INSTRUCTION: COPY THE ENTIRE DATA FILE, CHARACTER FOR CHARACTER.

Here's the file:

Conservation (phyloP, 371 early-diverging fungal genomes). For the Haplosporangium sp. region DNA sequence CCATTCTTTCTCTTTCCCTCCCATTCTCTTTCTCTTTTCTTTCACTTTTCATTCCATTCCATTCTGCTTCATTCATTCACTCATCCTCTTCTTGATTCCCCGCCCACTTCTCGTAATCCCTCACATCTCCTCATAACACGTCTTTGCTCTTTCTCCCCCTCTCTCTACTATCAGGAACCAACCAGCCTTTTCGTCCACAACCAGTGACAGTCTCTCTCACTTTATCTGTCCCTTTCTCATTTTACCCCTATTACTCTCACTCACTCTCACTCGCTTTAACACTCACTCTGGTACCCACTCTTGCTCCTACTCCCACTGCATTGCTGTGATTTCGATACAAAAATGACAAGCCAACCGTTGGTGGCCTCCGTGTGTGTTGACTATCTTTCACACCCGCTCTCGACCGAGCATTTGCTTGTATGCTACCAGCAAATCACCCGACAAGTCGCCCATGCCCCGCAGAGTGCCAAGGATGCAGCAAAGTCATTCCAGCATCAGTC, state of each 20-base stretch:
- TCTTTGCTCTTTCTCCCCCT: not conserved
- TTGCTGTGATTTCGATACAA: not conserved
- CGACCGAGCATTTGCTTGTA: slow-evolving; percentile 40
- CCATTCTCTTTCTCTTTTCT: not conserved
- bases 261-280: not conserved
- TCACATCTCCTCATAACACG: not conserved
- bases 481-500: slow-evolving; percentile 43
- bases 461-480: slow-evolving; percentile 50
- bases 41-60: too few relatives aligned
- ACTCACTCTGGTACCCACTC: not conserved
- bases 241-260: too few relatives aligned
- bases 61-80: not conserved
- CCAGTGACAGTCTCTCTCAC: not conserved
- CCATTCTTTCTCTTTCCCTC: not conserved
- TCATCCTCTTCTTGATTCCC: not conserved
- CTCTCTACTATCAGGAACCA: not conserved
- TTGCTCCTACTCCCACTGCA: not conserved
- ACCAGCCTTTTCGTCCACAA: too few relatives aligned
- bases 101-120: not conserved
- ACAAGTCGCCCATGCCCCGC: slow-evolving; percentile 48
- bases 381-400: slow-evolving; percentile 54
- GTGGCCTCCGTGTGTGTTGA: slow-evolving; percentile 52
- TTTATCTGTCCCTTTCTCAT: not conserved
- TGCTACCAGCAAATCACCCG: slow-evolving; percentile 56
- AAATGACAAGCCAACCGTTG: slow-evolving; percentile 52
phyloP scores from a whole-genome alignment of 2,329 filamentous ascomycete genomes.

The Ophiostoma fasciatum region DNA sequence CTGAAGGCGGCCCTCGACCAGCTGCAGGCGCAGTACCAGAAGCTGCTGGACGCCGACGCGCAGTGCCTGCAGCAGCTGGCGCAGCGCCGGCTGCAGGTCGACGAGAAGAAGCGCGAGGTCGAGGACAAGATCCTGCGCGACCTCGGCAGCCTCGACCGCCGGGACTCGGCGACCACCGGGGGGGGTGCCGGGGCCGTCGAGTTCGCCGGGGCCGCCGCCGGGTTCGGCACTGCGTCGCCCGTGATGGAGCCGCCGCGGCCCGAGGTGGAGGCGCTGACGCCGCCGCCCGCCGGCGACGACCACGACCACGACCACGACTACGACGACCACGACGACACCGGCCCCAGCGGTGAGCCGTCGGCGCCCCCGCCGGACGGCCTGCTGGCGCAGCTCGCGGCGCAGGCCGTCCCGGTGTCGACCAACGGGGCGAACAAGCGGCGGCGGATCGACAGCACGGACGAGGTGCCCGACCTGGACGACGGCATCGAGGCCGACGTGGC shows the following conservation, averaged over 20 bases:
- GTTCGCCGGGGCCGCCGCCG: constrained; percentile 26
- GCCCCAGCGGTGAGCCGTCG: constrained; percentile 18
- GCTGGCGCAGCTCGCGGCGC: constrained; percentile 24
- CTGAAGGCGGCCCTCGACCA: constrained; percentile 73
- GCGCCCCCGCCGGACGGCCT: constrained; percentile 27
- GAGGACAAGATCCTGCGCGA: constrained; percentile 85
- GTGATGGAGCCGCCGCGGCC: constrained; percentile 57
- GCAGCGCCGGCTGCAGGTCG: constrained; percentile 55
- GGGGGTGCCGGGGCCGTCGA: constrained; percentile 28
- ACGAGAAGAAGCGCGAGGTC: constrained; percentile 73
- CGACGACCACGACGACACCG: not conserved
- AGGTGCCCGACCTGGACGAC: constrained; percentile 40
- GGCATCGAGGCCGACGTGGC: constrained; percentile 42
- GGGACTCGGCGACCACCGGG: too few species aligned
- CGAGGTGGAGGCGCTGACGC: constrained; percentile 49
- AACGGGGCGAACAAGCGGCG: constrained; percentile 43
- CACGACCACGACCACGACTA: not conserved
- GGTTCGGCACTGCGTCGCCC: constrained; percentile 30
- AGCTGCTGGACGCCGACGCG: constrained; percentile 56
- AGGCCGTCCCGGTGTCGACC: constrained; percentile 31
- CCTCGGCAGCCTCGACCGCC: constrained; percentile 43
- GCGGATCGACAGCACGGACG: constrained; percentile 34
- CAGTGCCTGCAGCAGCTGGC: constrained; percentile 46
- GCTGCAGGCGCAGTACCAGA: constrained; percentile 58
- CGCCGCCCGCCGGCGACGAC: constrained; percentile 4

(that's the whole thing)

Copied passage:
Conservation (phyloP, 371 early-diverging fungal genomes). For the Haplosporangium sp. region DNA sequence CCATTCTTTCTCTTTCCCTCCCATTCTCTTTCTCTTTTCTTTCACTTTTCATTCCATTCCATTCTGCTTCATTCATTCACTCATCCTCTTCTTGATTCCCCGCCCACTTCTCGTAATCCCTCACATCTCCTCATAACACGTCTTTGCTCTTTCTCCCCCTCTCTCTACTATCAGGAACCAACCAGCCTTTTCGTCCACAACCAGTGACAGTCTCTCTCACTTTATCTGTCCCTTTCTCATTTTACCCCTATTACTCTCACTCACTCTCACTCGCTTTAACACTCACTCTGGTACCCACTCTTGCTCCTACTCCCACTGCATTGCTGTGATTTCGATACAAAAATGACAAGCCAACCGTTGGTGGCCTCCGTGTGTGTTGACTATCTTTCACACCCGCTCTCGACCGAGCATTTGCTTGTATGCTACCAGCAAATCACCCGACAAGTCGCCCATGCCCCGCAGAGTGCCAAGGATGCAGCAAAGTCATTCCAGCATCAGTC, state of each 20-base stretch:
- TCTTTGCTCTTTCTCCCCCT: not conserved
- TTGCTGTGATTTCGATACAA: not conserved
- CGACCGAGCATTTGCTTGTA: slow-evolving; percentile 40
- CCATTCTCTTTCTCTTTTCT: not conserved
- bases 261-280: not conserved
- TCACATCTCCTCATAACACG: not conserved
- bases 481-500: slow-evolving; percentile 43
- bases 461-480: slow-evolving; percentile 50
- bases 41-60: too few relatives aligned
- ACTCACTCTGGTACCCACTC: not conserved
- bases 241-260: too few relatives aligned
- bases 61-80: not conserved
- CCAGTGACAGTCTCTCTCAC: not conserved
- CCATTCTTTCTCTTTCCCTC: not conserved
- TCATCCTCTTCTTGATTCCC: not conserved
- CTCTCTACTATCAGGAACCA: not conserved
- TTGCTCCTACTCCCACTGCA: not conserved
- ACCAGCCTTTTCGTCCACAA: too few relatives aligned
- bases 101-120: not conserved
- ACAAGTCGCCCATGCCCCGC: slow-evolving; percentile 48
- bases 381-400: slow-evolving; percentile 54
- GTGGCCTCCGTGTGTGTTGA: slow-evolving; percentile 52
- TTTATCTGTCCCTTTCTCAT: not conserved
- TGCTACCAGCAAATCACCCG: slow-evolving; percentile 56
- AAATGACAAGCCAACCGTTG: slow-evolving; percentile 52
phyloP scores from a whole-genome alignment of 2,329 filamentous ascomycete genomes.

The Ophiostoma fasciatum region DNA sequence CTGAAGGCGGCCCTCGACCAGCTGCAGGCGCAGTACCAGAAGCTGCTGGACGCCGACGCGCAGTGCCTGCAGCAGCTGGCGCAGCGCCGGCTGCAGGTCGACGAGAAGAAGCGCGAGGTCGAGGACAAGATCCTGCGCGACCTCGGCAGCCTCGACCGCCGGGACTCGGCGACCACCGGGGGGGGTGCCGGGGCCGTCGAGTTCGCCGGGGCCGCCGCCGGGTTCGGCACTGCGTCGCCCGTGATGGAGCCGCCGCGGCCCGAGGTGGAGGCGCTGACGCCGCCGCCCGCCGGCGACGACCACGACCACGACCACGACTACGACGACCACGACGACACCGGCCCCAGCGGTGAGCCGTCGGCGCCCCCGCCGGACGGCCTGCTGGCGCAGCTCGCGGCGCAGGCCGTCCCGGTGTCGACCAACGGGGCGAACAAGCGGCGGCGGATCGACAGCACGGACGAGGTGCCCGACCTGGACGACGGCATCGAGGCCGACGTGGC shows the following conservation, averaged over 20 bases:
- GTTCGCCGGGGCCGCCGCCG: constrained; percentile 26
- GCCCCAGCGGTGAGCCGTCG: constrained; percentile 18
- GCTGGCGCAGCTCGCGGCGC: constrained; percentile 24
- CTGAAGGCGGCCCTCGACCA: constrained; percentile 73
- GCGCCCCCGCCGGACGGCCT: constrained; percentile 27
- GAGGACAAGATCCTGCGCGA: constrained; percentile 85
- GTGATGGAGCCGCCGCGGCC: constrained; percentile 57
- GCAGCGCCGGCTGCAGGTCG: constrained; percentile 55
- GGGGGTGCCGGGGCCGTCGA: constrained; percentile 28
- ACGAGAAGAAGCGCGAGGTC: constrained; percentile 73
- CGACGACCACGACGACACCG: not conserved
- AGGTGCCCGACCTGGACGAC: constrained; percentile 40
- GGCATCGAGGCCGACGTGGC: constrained; percentile 42
- GGGACTCGGCGACCACCGGG: too few species aligned
- CGAGGTGGAGGCGCTGACGC: constrained; percentile 49
- AACGGGGCGAACAAGCGGCG: constrained; percentile 43
- CACGACCACGACCACGACTA: not conserved
- GGTTCGGCACTGCGTCGCCC: constrained; percentile 30
- AGCTGCTGGACGCCGACGCG: constrained; percentile 56
- AGGCCGTCCCGGTGTCGACC: constrained; percentile 31
- CCTCGGCAGCCTCGACCGCC: constrained; percentile 43
- GCGGATCGACAGCACGGACG: constrained; percentile 34
- CAGTGCCTGCAGCAGCTGGC: constrained; percentile 46
- GCTGCAGGCGCAGTACCAGA: constrained; percentile 58
- CGCCGCCCGCCGGCGACGAC: constrained; percentile 4